Higher Education Is For Parents Too
August 2, 2021, by Emily Dixon in conversation with Karen Western, Brunel University
It is hard to talk about Higher Education (HE) in 2021 without hearing the phrase ‘lifelong learning’ – a central element of the government’s rhetoric, funding and plans, and widely agreed to be a good idea. Whether it is skills training, degrees or apprenticeships, the government is backing education for adults strongly in its race to ‘build back better.’
Lifelong learning and adult education do not need to mean traditional degrees, delivered full time for three years at a traditional university. There is a huge range of opportunities to build skills outside university degrees, but for many mature students it is a degree that they want, either full time or part time. Mature students’ demand for degrees is enormous and still increasing. In the field of Subjects Allied to Medicine alone, 2021 saw over 140,000 applications on UCAS from learners over the age of twenty-one. In 2020, the figure was only just over 97,000.
It is a great thing to encourage mature learners into education into HE, but dangerous to assume there is one homogenous group over over-twenty-one-year-olds whose needs we can meet with a single list of tick boxes. Sub-groups of adult learners have different, sometimes overlapping, sometimes contradictory, sets of needs and making them feel welcome in HE means taking the time to understand all their different circumstances, as Dr Christine Barratt of the University of Leicester told us back in June.
Karen Western works at Brunel University as the Widening Access Officer for Care Leavers, Estranged Students, Mature Students and Young Carers. She took the time to speak to me about the situation, experiences and needs of parents entering HE as mature students, and what we can do to make universities the best fit we can for them.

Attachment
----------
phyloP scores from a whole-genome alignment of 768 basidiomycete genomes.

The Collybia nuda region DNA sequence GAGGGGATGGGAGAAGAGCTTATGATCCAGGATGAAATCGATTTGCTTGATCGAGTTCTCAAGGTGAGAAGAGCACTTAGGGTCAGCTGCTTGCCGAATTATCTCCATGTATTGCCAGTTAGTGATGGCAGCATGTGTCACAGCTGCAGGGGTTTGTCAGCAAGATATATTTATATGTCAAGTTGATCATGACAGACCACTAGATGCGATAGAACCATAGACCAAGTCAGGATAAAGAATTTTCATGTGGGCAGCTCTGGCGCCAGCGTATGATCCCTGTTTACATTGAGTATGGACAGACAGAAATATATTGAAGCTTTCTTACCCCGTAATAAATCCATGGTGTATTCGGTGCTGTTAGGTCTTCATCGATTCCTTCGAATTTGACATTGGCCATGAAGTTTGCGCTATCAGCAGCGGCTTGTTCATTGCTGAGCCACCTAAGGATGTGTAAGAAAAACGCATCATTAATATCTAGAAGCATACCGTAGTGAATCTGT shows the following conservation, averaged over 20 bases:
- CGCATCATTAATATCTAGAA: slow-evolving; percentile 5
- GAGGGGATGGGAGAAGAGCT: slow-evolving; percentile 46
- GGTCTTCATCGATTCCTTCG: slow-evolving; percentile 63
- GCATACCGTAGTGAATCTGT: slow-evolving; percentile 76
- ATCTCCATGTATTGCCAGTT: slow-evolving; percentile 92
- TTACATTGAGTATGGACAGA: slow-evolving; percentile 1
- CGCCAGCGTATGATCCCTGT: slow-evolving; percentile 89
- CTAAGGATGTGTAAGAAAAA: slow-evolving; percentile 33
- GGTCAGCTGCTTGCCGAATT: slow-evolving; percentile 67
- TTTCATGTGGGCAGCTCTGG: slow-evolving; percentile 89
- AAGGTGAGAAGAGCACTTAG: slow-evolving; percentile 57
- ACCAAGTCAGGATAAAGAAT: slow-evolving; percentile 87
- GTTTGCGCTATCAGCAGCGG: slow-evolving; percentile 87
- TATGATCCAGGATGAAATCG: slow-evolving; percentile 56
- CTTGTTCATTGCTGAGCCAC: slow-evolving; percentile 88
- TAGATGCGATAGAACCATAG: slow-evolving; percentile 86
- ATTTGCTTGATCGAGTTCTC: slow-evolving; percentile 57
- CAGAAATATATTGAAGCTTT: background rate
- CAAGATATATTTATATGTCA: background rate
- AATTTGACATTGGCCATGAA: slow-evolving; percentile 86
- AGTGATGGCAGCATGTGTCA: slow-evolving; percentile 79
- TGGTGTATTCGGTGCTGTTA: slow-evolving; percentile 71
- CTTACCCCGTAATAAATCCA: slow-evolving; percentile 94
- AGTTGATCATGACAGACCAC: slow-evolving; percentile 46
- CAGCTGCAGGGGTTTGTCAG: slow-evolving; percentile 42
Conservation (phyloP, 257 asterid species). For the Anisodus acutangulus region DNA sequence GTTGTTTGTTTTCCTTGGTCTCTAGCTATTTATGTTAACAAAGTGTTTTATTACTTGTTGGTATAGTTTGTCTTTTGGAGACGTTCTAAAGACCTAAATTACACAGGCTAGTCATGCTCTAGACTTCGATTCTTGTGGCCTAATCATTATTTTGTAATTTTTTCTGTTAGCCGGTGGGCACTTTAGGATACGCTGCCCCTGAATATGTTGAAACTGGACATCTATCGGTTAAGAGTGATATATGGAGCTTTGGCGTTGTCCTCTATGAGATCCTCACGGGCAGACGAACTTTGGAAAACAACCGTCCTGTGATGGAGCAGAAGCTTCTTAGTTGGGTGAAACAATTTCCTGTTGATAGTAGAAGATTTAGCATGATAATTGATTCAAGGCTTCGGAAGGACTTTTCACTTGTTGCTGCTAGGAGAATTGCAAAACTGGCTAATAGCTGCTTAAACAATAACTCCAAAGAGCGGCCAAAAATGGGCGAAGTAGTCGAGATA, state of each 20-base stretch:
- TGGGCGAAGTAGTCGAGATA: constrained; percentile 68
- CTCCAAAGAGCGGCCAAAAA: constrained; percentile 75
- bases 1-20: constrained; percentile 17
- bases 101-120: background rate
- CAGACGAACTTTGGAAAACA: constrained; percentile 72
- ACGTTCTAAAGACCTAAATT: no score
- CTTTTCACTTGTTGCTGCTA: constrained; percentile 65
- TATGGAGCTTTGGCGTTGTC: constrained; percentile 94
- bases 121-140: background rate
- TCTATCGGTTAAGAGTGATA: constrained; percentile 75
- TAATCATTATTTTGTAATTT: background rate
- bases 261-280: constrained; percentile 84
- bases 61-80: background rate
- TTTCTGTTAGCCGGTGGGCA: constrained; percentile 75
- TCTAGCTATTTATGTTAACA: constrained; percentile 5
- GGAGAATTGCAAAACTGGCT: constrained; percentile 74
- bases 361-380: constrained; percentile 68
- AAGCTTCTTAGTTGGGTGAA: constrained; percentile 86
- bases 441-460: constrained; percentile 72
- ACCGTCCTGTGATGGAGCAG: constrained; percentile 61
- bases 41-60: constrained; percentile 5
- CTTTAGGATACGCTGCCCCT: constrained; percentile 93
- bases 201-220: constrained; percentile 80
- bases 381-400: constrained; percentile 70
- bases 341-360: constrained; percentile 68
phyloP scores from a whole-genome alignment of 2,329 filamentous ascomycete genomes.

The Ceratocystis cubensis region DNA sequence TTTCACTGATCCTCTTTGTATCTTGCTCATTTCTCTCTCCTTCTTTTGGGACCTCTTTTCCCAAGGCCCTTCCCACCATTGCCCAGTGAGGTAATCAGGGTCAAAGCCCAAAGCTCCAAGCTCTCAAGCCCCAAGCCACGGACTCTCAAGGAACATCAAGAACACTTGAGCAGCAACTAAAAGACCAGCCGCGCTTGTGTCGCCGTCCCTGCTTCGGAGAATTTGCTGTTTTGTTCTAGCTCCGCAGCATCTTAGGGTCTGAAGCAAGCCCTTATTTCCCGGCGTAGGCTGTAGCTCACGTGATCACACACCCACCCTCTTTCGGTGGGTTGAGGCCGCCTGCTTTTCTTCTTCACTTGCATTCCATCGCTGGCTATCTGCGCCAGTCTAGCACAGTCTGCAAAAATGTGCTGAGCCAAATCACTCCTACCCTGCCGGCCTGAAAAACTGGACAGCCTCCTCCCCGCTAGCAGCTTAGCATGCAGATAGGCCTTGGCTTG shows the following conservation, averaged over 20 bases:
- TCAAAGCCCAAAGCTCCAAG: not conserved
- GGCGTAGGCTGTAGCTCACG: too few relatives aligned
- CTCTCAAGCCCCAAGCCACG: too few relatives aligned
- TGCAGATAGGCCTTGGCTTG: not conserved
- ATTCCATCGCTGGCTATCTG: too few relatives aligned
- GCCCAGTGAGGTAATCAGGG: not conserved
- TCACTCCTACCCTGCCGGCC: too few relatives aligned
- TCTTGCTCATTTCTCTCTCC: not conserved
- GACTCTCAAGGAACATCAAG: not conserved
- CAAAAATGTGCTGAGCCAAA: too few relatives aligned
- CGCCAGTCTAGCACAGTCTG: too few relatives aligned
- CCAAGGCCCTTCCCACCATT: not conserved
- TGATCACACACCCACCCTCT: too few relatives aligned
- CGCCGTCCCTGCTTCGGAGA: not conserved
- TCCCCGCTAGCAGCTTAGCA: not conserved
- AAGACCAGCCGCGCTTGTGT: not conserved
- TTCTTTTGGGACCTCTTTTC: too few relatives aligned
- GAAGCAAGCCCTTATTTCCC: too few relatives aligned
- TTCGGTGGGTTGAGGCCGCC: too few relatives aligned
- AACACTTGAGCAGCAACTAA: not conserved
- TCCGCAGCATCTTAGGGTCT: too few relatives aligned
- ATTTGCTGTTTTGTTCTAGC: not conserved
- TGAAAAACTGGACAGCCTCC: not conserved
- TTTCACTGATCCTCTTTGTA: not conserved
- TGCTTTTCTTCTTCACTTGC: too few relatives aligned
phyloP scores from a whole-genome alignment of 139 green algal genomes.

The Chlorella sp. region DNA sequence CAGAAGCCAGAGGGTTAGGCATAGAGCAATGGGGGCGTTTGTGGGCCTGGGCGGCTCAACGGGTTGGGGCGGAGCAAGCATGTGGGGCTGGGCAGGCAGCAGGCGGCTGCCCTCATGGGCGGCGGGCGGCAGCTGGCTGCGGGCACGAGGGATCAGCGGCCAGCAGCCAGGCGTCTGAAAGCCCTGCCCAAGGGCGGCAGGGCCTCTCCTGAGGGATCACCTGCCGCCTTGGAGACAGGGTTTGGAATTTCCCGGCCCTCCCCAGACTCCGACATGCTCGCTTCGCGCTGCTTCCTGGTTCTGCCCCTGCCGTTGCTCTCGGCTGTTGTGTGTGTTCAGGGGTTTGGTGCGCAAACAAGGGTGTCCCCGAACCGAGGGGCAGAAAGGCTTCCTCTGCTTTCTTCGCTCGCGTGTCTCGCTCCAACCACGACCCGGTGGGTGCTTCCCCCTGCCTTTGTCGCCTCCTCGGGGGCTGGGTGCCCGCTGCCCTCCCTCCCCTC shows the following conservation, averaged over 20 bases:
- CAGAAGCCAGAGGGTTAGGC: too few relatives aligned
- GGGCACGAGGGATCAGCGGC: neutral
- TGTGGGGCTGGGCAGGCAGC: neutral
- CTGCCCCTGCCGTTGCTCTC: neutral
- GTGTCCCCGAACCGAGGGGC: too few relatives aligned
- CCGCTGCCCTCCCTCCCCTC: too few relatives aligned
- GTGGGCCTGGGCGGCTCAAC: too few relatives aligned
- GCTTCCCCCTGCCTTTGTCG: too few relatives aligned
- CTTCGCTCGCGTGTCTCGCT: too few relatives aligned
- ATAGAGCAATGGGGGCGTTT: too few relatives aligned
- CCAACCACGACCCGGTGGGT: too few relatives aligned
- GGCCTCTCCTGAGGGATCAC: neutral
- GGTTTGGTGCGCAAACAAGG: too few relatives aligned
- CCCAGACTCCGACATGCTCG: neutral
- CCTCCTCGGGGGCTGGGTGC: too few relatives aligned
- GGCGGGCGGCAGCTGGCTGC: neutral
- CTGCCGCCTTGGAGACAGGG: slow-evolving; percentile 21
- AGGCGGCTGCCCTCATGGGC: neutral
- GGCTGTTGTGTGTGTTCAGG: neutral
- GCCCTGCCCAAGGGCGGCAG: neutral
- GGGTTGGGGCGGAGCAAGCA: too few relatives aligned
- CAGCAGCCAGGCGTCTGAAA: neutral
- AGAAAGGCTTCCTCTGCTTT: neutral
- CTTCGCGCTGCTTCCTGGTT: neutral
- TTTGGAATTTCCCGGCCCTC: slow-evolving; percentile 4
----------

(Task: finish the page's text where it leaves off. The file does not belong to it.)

I start by asking roughly what proportion of mature applicants she’s worked with have been parents, and immediately come up against a problem. It can be difficult to find out, she says, because a fair number of parents won’t tell the university at all unless it is causing problems in their course. There are a few different reasons for this, including worrying it will make their application look bad, thinking it won’t impact on their studies so it isn’t worth mentioning, or not realising the support and benefits they could be entitled to while studying. Some parents will be confident in their ability to manage the workload around their parenting responsibilities until they see the schedule and realise childcare might become an issue.
If parents are finding out partway through their degree that they could have been eligible for practical and financial support and assistance with childcare, and they are only able to access it after they are already having problems with their work, this is clearly a problem.
From her experience doing community work, Karen tells me the perception that parents are ‘hard to reach’ or ‘difficult targets for outreach’ is short sighted. If we understand where parents are in the community and what they might need from HE, we can reach them. Particularly if institutions have Student Ambassadors who are mature students, they may already be a part of these community spaces and be sharing PTA meetings with other parents who are interested in HE.